WASHINGTON — JBS, the world’s largest meat processor, was the target of a ransomware attack, the White House said Tuesday, in what company officials believe to be an extortion attempt perpetrated by a criminal group likely based in Russia.
Cyberattacks have become commonplace, but the hack against JBS is the latest high-profile incident to highlight the massive vulnerability of corporations, government agencies, and civil society groups, as suspected foreign hackers become more brazen in their demands.
JBS said in a news release that it detected the intrusion on its computer networks in North America and Australia on Sunday, but that its backup servers were not affected. The company, which is working with an outside cybersecurity firm to restore its systems, said it is unaware of any evidence the attackers compromised or misused data tied to its customers, suppliers, or employees. JBS said work on a resolution “may delay certain transactions with customers or suppliers.“
JBS did not immediately respond to a request from The Washington Post for comment.
JBS said it notified the White House of the ransomware attack on Sunday and followed up with the administration the next day to say that the ransom demand came from a criminal group, likely tied to Russia, according to deputy White House press secretary Karine Jean-Pierre, who spoke to reporters aboard Air Force One on Tuesday. “The White House is engaging directly with the Russian government on this matter and delivering the message that responsible states do not harbor ransomware criminals,“ Jean-Pierre said.
The FBI is investigating the attack and the US Department of Agriculture has reached out to several major meat processors to alert them of the situation. Officials are assessing the cyberattack’s effect on the nation’s meat supply, she said, as the administration works to mitigate its impact.
President Biden had already launched a “rapid strategic review“ to address the increased threat of ransomware, to include building a global coalition to hold countries who harbor ransomware criminals accountable. It builds on an executive order Biden signed last month to reduce the risk of cyberattacks against the federal government, including ransomware — an effort the administration would like to see extend to the private sector.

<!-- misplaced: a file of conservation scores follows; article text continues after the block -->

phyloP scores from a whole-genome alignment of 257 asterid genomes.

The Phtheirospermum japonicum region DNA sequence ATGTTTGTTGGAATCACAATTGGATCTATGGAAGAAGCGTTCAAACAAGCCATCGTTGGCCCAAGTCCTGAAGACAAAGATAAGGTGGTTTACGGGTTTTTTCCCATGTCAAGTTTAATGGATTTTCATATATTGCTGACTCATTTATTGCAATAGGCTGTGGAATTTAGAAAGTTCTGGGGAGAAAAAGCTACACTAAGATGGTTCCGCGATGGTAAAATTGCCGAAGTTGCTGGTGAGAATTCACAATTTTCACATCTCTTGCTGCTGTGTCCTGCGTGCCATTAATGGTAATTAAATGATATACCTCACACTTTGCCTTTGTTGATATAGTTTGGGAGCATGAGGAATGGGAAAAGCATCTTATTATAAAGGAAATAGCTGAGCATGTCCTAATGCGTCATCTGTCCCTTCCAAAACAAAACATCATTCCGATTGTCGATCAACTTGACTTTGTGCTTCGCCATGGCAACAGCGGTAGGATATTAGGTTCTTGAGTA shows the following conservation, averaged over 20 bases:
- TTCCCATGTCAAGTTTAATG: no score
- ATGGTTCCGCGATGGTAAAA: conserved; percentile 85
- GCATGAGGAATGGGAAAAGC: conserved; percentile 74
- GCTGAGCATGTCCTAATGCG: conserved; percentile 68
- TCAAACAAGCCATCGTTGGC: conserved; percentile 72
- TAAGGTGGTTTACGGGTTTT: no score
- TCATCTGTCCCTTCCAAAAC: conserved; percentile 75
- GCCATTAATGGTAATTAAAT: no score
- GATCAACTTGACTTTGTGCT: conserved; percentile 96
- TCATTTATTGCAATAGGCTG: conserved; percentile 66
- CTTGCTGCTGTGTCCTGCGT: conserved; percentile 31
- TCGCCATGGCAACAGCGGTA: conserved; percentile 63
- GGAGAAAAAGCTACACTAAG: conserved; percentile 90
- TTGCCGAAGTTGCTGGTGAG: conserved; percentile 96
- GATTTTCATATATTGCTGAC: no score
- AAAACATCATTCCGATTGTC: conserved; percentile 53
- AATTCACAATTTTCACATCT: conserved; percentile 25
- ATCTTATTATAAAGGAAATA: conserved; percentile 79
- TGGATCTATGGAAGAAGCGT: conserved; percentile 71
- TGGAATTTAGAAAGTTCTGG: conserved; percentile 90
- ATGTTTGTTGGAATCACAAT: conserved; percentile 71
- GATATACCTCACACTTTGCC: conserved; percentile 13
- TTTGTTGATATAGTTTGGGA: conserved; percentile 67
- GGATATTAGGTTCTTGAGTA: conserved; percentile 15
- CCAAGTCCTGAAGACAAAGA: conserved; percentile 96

Food production is one of the nation’s 16 critical infrastructure sectors, as defined by the Department of Homeland Security.
“Food processing has been a target for ransomware actors,“ said Allan Liska, senior intelligence analyst at the cyber firm Recorded Future. “We know of at least 40 that have been publicly reported over the last year, and the number is probably significantly higher than that.“
The cyberattack is the latest to target a crucial supply chain or large institution. Three weeks ago, the Colonial Pipeline hack disrupted a key piece of the East Coast’s fuel infrastructure, setting off panic buying and temporary gasoline shortages across several states and in the nation’s capital.
Hackers walked away from the ransomware attack with $4.4 million, according to Colonial Pipeline’s chief executive, Joseph Blount. Federal officials have linked the attack to a Russia-based black hat group called DarkSide that researchers say has extracted $46 million in ransom payments this year alone. Despite the controversial decision to pay off bad actors, which may incentivize them to pursue even more attacks, Blount described the payment as “the right thing to do for the country,“ given the critical importance of his company’s infrastructure.
The need to better secure the nation’s supply chains prompted the Department of Homeland Security last month to issue security directives to regulate the pipeline industry for the first time.
The average payment handed over to end a ransomware attack — like the kind that brought down Colonial — more than doubled in 2020 to $312,000, compared with the year prior, according to the cybersecurity company Palo Alto Networks.
A breakdown in the food supply chain emerged as an early flash point during the initial spread of the coronavirus last year. As the outbreak tore through meatpacking factories, hundreds of workers fell ill, forcing slaughterhouses owned by Tyson, Smithfield Foods, and JBS USA to shutter.
JBS sent a text alert to workers at their Greeley, Colo., plant — the company’s largest facility — Monday night informing them to not show up for their shifts on Tuesday morning, according to a union representative. Nearly 3,000 workers at the plant were affected by the closing.
Five of JBS’s largest beef plants in the United States have ceased processing, Bloomberg reported, knocking out almost one-fifth of the country’s beef production capacity.
“It’s piling up bad news on top of bad news,“ said Don Close, senior animal protein analyst for Rabobank.
Months of shutdowns and plant slowdowns due to the public health crisis created a backlog for suppliers. Amplifying the logjam, producers weren’t able to ship enough cattle. Combined with labor shortages in the meatpacking industry and surging export and domestic demand, prices for beef and pork are surging.
As of April, the UN’s Food and Agriculture Organization has recorded seven consecutive months of rising meat prices globally. Prices in April were 5.1 percent higher than a year ago. In the United States, prices continue to climb even after consumers saw the sharpest increases in meat, poultry, fish and egg prices in nearly 50 years at the onset of the pandemic.
JBS is the top beef producer in the United States and the No. 2 producer of pork and poultry, according to its website. It is the largest meat and food processing company in Australia.